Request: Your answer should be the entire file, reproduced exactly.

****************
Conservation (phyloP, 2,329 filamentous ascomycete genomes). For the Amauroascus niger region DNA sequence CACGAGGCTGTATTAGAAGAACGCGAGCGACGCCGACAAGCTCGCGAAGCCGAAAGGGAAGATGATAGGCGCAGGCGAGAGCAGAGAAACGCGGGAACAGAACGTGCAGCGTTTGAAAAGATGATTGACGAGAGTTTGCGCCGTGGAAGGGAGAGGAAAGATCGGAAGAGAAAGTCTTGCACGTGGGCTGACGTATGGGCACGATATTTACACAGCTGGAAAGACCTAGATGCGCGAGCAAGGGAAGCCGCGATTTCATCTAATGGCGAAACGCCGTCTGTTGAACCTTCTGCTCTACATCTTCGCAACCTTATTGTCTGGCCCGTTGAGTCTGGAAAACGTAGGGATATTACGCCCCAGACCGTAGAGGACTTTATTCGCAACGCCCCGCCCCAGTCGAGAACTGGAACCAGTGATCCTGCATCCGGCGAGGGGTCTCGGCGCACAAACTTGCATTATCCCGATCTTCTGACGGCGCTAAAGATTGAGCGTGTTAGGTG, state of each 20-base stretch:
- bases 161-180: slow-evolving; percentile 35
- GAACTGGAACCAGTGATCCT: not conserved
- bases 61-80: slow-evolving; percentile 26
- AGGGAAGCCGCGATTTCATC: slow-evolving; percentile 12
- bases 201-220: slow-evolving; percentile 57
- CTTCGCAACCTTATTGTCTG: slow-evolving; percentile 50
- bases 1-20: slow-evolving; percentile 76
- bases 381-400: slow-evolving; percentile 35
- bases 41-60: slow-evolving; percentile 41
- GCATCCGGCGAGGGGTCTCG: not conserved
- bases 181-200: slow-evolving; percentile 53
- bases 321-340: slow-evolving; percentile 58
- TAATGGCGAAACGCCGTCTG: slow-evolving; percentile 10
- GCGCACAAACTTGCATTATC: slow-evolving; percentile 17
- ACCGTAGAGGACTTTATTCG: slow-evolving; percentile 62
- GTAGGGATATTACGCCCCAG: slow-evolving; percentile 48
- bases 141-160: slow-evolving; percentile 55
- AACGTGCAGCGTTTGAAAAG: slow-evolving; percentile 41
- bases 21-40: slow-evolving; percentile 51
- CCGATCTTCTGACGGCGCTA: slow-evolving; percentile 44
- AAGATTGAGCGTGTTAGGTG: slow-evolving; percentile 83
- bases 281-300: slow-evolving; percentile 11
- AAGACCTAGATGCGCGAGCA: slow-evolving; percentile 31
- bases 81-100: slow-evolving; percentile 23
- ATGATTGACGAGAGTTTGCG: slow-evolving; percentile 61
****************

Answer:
Conservation (phyloP, 2,329 filamentous ascomycete genomes). For the Amauroascus niger region DNA sequence CACGAGGCTGTATTAGAAGAACGCGAGCGACGCCGACAAGCTCGCGAAGCCGAAAGGGAAGATGATAGGCGCAGGCGAGAGCAGAGAAACGCGGGAACAGAACGTGCAGCGTTTGAAAAGATGATTGACGAGAGTTTGCGCCGTGGAAGGGAGAGGAAAGATCGGAAGAGAAAGTCTTGCACGTGGGCTGACGTATGGGCACGATATTTACACAGCTGGAAAGACCTAGATGCGCGAGCAAGGGAAGCCGCGATTTCATCTAATGGCGAAACGCCGTCTGTTGAACCTTCTGCTCTACATCTTCGCAACCTTATTGTCTGGCCCGTTGAGTCTGGAAAACGTAGGGATATTACGCCCCAGACCGTAGAGGACTTTATTCGCAACGCCCCGCCCCAGTCGAGAACTGGAACCAGTGATCCTGCATCCGGCGAGGGGTCTCGGCGCACAAACTTGCATTATCCCGATCTTCTGACGGCGCTAAAGATTGAGCGTGTTAGGTG, state of each 20-base stretch:
- bases 161-180: slow-evolving; percentile 35
- GAACTGGAACCAGTGATCCT: not conserved
- bases 61-80: slow-evolving; percentile 26
- AGGGAAGCCGCGATTTCATC: slow-evolving; percentile 12
- bases 201-220: slow-evolving; percentile 57
- CTTCGCAACCTTATTGTCTG: slow-evolving; percentile 50
- bases 1-20: slow-evolving; percentile 76
- bases 381-400: slow-evolving; percentile 35
- bases 41-60: slow-evolving; percentile 41
- GCATCCGGCGAGGGGTCTCG: not conserved
- bases 181-200: slow-evolving; percentile 53
- bases 321-340: slow-evolving; percentile 58
- TAATGGCGAAACGCCGTCTG: slow-evolving; percentile 10
- GCGCACAAACTTGCATTATC: slow-evolving; percentile 17
- ACCGTAGAGGACTTTATTCG: slow-evolving; percentile 62
- GTAGGGATATTACGCCCCAG: slow-evolving; percentile 48
- bases 141-160: slow-evolving; percentile 55
- AACGTGCAGCGTTTGAAAAG: slow-evolving; percentile 41
- bases 21-40: slow-evolving; percentile 51
- CCGATCTTCTGACGGCGCTA: slow-evolving; percentile 44
- AAGATTGAGCGTGTTAGGTG: slow-evolving; percentile 83
- bases 281-300: slow-evolving; percentile 11
- AAGACCTAGATGCGCGAGCA: slow-evolving; percentile 31
- bases 81-100: slow-evolving; percentile 23
- ATGATTGACGAGAGTTTGCG: slow-evolving; percentile 61